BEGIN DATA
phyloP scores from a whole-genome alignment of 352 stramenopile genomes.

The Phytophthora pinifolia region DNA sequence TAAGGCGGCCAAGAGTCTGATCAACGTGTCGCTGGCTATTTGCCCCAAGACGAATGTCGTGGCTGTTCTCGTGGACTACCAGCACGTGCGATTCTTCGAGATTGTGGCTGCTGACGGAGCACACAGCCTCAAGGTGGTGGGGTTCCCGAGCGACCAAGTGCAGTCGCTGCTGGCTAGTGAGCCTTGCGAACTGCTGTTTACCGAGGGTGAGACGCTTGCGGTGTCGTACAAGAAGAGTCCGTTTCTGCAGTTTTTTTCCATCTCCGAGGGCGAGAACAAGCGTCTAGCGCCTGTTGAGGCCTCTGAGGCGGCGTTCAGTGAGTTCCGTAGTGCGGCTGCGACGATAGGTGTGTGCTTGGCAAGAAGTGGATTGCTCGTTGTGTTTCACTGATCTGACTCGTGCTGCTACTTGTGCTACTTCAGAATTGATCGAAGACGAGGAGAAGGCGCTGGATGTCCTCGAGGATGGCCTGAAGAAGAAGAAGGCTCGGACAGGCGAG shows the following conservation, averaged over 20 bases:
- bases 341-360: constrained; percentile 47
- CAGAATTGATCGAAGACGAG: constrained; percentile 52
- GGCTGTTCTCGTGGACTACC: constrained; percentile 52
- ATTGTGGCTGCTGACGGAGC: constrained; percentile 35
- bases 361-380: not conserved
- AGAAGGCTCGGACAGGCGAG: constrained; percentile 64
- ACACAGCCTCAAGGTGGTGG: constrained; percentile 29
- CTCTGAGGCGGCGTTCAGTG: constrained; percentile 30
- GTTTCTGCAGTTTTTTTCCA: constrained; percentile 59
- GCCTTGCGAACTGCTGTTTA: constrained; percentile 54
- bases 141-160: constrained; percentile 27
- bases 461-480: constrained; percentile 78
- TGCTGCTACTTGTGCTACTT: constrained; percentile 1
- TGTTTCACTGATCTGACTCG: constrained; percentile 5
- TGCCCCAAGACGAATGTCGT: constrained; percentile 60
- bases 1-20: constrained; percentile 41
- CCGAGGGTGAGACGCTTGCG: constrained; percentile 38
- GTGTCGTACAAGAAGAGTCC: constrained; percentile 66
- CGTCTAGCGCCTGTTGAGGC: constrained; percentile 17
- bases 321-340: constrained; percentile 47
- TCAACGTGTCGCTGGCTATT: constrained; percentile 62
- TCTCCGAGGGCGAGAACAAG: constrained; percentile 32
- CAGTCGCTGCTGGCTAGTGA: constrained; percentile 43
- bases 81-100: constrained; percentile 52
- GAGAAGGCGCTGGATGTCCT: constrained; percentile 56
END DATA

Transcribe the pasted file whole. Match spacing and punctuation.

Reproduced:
phyloP scores from a whole-genome alignment of 352 stramenopile genomes.

The Phytophthora pinifolia region DNA sequence TAAGGCGGCCAAGAGTCTGATCAACGTGTCGCTGGCTATTTGCCCCAAGACGAATGTCGTGGCTGTTCTCGTGGACTACCAGCACGTGCGATTCTTCGAGATTGTGGCTGCTGACGGAGCACACAGCCTCAAGGTGGTGGGGTTCCCGAGCGACCAAGTGCAGTCGCTGCTGGCTAGTGAGCCTTGCGAACTGCTGTTTACCGAGGGTGAGACGCTTGCGGTGTCGTACAAGAAGAGTCCGTTTCTGCAGTTTTTTTCCATCTCCGAGGGCGAGAACAAGCGTCTAGCGCCTGTTGAGGCCTCTGAGGCGGCGTTCAGTGAGTTCCGTAGTGCGGCTGCGACGATAGGTGTGTGCTTGGCAAGAAGTGGATTGCTCGTTGTGTTTCACTGATCTGACTCGTGCTGCTACTTGTGCTACTTCAGAATTGATCGAAGACGAGGAGAAGGCGCTGGATGTCCTCGAGGATGGCCTGAAGAAGAAGAAGGCTCGGACAGGCGAG shows the following conservation, averaged over 20 bases:
- bases 341-360: constrained; percentile 47
- CAGAATTGATCGAAGACGAG: constrained; percentile 52
- GGCTGTTCTCGTGGACTACC: constrained; percentile 52
- ATTGTGGCTGCTGACGGAGC: constrained; percentile 35
- bases 361-380: not conserved
- AGAAGGCTCGGACAGGCGAG: constrained; percentile 64
- ACACAGCCTCAAGGTGGTGG: constrained; percentile 29
- CTCTGAGGCGGCGTTCAGTG: constrained; percentile 30
- GTTTCTGCAGTTTTTTTCCA: constrained; percentile 59
- GCCTTGCGAACTGCTGTTTA: constrained; percentile 54
- bases 141-160: constrained; percentile 27
- bases 461-480: constrained; percentile 78
- TGCTGCTACTTGTGCTACTT: constrained; percentile 1
- TGTTTCACTGATCTGACTCG: constrained; percentile 5
- TGCCCCAAGACGAATGTCGT: constrained; percentile 60
- bases 1-20: constrained; percentile 41
- CCGAGGGTGAGACGCTTGCG: constrained; percentile 38
- GTGTCGTACAAGAAGAGTCC: constrained; percentile 66
- CGTCTAGCGCCTGTTGAGGC: constrained; percentile 17
- bases 321-340: constrained; percentile 47
- TCAACGTGTCGCTGGCTATT: constrained; percentile 62
- TCTCCGAGGGCGAGAACAAG: constrained; percentile 32
- CAGTCGCTGCTGGCTAGTGA: constrained; percentile 43
- bases 81-100: constrained; percentile 52
- GAGAAGGCGCTGGATGTCCT: constrained; percentile 56